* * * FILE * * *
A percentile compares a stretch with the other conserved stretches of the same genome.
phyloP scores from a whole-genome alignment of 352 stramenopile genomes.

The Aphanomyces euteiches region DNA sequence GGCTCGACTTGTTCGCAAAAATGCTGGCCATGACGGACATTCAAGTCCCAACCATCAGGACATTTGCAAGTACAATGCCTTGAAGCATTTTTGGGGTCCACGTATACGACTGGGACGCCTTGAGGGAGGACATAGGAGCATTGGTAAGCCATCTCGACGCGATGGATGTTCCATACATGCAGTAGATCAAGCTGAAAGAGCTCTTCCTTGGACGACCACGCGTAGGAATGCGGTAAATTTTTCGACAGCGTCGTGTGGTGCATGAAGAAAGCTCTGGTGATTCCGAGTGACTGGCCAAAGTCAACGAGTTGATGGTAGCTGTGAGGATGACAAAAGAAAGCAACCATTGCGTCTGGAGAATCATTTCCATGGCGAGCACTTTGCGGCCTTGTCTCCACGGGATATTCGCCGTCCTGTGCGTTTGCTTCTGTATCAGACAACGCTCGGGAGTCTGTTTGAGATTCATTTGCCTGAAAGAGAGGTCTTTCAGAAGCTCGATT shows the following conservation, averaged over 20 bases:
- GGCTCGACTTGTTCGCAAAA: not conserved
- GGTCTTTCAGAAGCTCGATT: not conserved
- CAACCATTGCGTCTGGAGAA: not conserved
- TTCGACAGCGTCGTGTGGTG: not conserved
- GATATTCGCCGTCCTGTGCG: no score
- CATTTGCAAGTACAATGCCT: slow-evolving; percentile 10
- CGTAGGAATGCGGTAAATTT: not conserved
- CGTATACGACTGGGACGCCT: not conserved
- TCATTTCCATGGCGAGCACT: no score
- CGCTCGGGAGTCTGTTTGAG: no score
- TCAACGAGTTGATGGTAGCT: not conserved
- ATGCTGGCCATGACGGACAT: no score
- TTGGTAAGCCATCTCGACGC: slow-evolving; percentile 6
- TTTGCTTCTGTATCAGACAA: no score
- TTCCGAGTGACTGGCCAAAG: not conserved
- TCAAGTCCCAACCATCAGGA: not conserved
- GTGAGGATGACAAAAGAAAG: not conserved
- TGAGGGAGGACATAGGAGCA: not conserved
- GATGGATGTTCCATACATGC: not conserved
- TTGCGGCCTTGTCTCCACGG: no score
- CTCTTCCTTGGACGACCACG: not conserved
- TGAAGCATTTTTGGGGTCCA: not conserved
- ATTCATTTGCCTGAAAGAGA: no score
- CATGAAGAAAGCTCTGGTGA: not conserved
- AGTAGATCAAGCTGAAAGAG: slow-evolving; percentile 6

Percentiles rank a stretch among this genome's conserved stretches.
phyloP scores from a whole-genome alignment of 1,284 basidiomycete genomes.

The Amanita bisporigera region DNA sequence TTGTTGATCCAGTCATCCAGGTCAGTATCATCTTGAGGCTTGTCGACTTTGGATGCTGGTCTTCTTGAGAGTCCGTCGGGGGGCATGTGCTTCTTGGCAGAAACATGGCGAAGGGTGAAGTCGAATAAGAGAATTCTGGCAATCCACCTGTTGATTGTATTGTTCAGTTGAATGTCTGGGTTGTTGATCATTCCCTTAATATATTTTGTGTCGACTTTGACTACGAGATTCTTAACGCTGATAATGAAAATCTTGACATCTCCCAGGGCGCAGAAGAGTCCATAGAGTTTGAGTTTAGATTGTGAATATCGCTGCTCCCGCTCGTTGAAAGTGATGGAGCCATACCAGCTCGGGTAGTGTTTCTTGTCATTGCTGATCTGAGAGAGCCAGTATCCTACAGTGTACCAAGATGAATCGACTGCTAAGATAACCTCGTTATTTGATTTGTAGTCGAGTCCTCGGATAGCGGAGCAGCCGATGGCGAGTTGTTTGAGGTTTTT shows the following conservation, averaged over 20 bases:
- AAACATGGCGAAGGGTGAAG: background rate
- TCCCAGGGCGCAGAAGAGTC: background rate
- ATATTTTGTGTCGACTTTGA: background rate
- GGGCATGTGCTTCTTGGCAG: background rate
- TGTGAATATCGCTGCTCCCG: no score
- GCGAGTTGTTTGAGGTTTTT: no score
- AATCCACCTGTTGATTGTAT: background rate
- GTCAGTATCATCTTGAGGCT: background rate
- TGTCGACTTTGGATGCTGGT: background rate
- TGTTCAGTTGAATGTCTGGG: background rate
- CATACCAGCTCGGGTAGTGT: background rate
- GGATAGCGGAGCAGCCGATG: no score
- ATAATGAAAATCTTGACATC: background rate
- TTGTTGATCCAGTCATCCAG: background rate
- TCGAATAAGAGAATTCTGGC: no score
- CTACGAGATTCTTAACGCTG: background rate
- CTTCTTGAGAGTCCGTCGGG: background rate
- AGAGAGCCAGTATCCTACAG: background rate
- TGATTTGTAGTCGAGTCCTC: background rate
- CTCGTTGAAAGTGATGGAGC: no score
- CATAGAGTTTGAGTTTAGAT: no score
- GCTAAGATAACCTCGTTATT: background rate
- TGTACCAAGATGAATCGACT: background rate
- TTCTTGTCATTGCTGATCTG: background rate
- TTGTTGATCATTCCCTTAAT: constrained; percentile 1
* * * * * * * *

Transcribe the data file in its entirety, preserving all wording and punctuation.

A percentile compares a stretch with the other conserved stretches of the same genome.
phyloP scores from a whole-genome alignment of 352 stramenopile genomes.

The Aphanomyces euteiches region DNA sequence GGCTCGACTTGTTCGCAAAAATGCTGGCCATGACGGACATTCAAGTCCCAACCATCAGGACATTTGCAAGTACAATGCCTTGAAGCATTTTTGGGGTCCACGTATACGACTGGGACGCCTTGAGGGAGGACATAGGAGCATTGGTAAGCCATCTCGACGCGATGGATGTTCCATACATGCAGTAGATCAAGCTGAAAGAGCTCTTCCTTGGACGACCACGCGTAGGAATGCGGTAAATTTTTCGACAGCGTCGTGTGGTGCATGAAGAAAGCTCTGGTGATTCCGAGTGACTGGCCAAAGTCAACGAGTTGATGGTAGCTGTGAGGATGACAAAAGAAAGCAACCATTGCGTCTGGAGAATCATTTCCATGGCGAGCACTTTGCGGCCTTGTCTCCACGGGATATTCGCCGTCCTGTGCGTTTGCTTCTGTATCAGACAACGCTCGGGAGTCTGTTTGAGATTCATTTGCCTGAAAGAGAGGTCTTTCAGAAGCTCGATT shows the following conservation, averaged over 20 bases:
- GGCTCGACTTGTTCGCAAAA: not conserved
- GGTCTTTCAGAAGCTCGATT: not conserved
- CAACCATTGCGTCTGGAGAA: not conserved
- TTCGACAGCGTCGTGTGGTG: not conserved
- GATATTCGCCGTCCTGTGCG: no score
- CATTTGCAAGTACAATGCCT: slow-evolving; percentile 10
- CGTAGGAATGCGGTAAATTT: not conserved
- CGTATACGACTGGGACGCCT: not conserved
- TCATTTCCATGGCGAGCACT: no score
- CGCTCGGGAGTCTGTTTGAG: no score
- TCAACGAGTTGATGGTAGCT: not conserved
- ATGCTGGCCATGACGGACAT: no score
- TTGGTAAGCCATCTCGACGC: slow-evolving; percentile 6
- TTTGCTTCTGTATCAGACAA: no score
- TTCCGAGTGACTGGCCAAAG: not conserved
- TCAAGTCCCAACCATCAGGA: not conserved
- GTGAGGATGACAAAAGAAAG: not conserved
- TGAGGGAGGACATAGGAGCA: not conserved
- GATGGATGTTCCATACATGC: not conserved
- TTGCGGCCTTGTCTCCACGG: no score
- CTCTTCCTTGGACGACCACG: not conserved
- TGAAGCATTTTTGGGGTCCA: not conserved
- ATTCATTTGCCTGAAAGAGA: no score
- CATGAAGAAAGCTCTGGTGA: not conserved
- AGTAGATCAAGCTGAAAGAG: slow-evolving; percentile 6

Percentiles rank a stretch among this genome's conserved stretches.
phyloP scores from a whole-genome alignment of 1,284 basidiomycete genomes.

The Amanita bisporigera region DNA sequence TTGTTGATCCAGTCATCCAGGTCAGTATCATCTTGAGGCTTGTCGACTTTGGATGCTGGTCTTCTTGAGAGTCCGTCGGGGGGCATGTGCTTCTTGGCAGAAACATGGCGAAGGGTGAAGTCGAATAAGAGAATTCTGGCAATCCACCTGTTGATTGTATTGTTCAGTTGAATGTCTGGGTTGTTGATCATTCCCTTAATATATTTTGTGTCGACTTTGACTACGAGATTCTTAACGCTGATAATGAAAATCTTGACATCTCCCAGGGCGCAGAAGAGTCCATAGAGTTTGAGTTTAGATTGTGAATATCGCTGCTCCCGCTCGTTGAAAGTGATGGAGCCATACCAGCTCGGGTAGTGTTTCTTGTCATTGCTGATCTGAGAGAGCCAGTATCCTACAGTGTACCAAGATGAATCGACTGCTAAGATAACCTCGTTATTTGATTTGTAGTCGAGTCCTCGGATAGCGGAGCAGCCGATGGCGAGTTGTTTGAGGTTTTT shows the following conservation, averaged over 20 bases:
- AAACATGGCGAAGGGTGAAG: background rate
- TCCCAGGGCGCAGAAGAGTC: background rate
- ATATTTTGTGTCGACTTTGA: background rate
- GGGCATGTGCTTCTTGGCAG: background rate
- TGTGAATATCGCTGCTCCCG: no score
- GCGAGTTGTTTGAGGTTTTT: no score
- AATCCACCTGTTGATTGTAT: background rate
- GTCAGTATCATCTTGAGGCT: background rate
- TGTCGACTTTGGATGCTGGT: background rate
- TGTTCAGTTGAATGTCTGGG: background rate
- CATACCAGCTCGGGTAGTGT: background rate
- GGATAGCGGAGCAGCCGATG: no score
- ATAATGAAAATCTTGACATC: background rate
- TTGTTGATCCAGTCATCCAG: background rate
- TCGAATAAGAGAATTCTGGC: no score
- CTACGAGATTCTTAACGCTG: background rate
- CTTCTTGAGAGTCCGTCGGG: background rate
- AGAGAGCCAGTATCCTACAG: background rate
- TGATTTGTAGTCGAGTCCTC: background rate
- CTCGTTGAAAGTGATGGAGC: no score
- CATAGAGTTTGAGTTTAGAT: no score
- GCTAAGATAACCTCGTTATT: background rate
- TGTACCAAGATGAATCGACT: background rate
- TTCTTGTCATTGCTGATCTG: background rate
- TTGTTGATCATTCCCTTAAT: constrained; percentile 1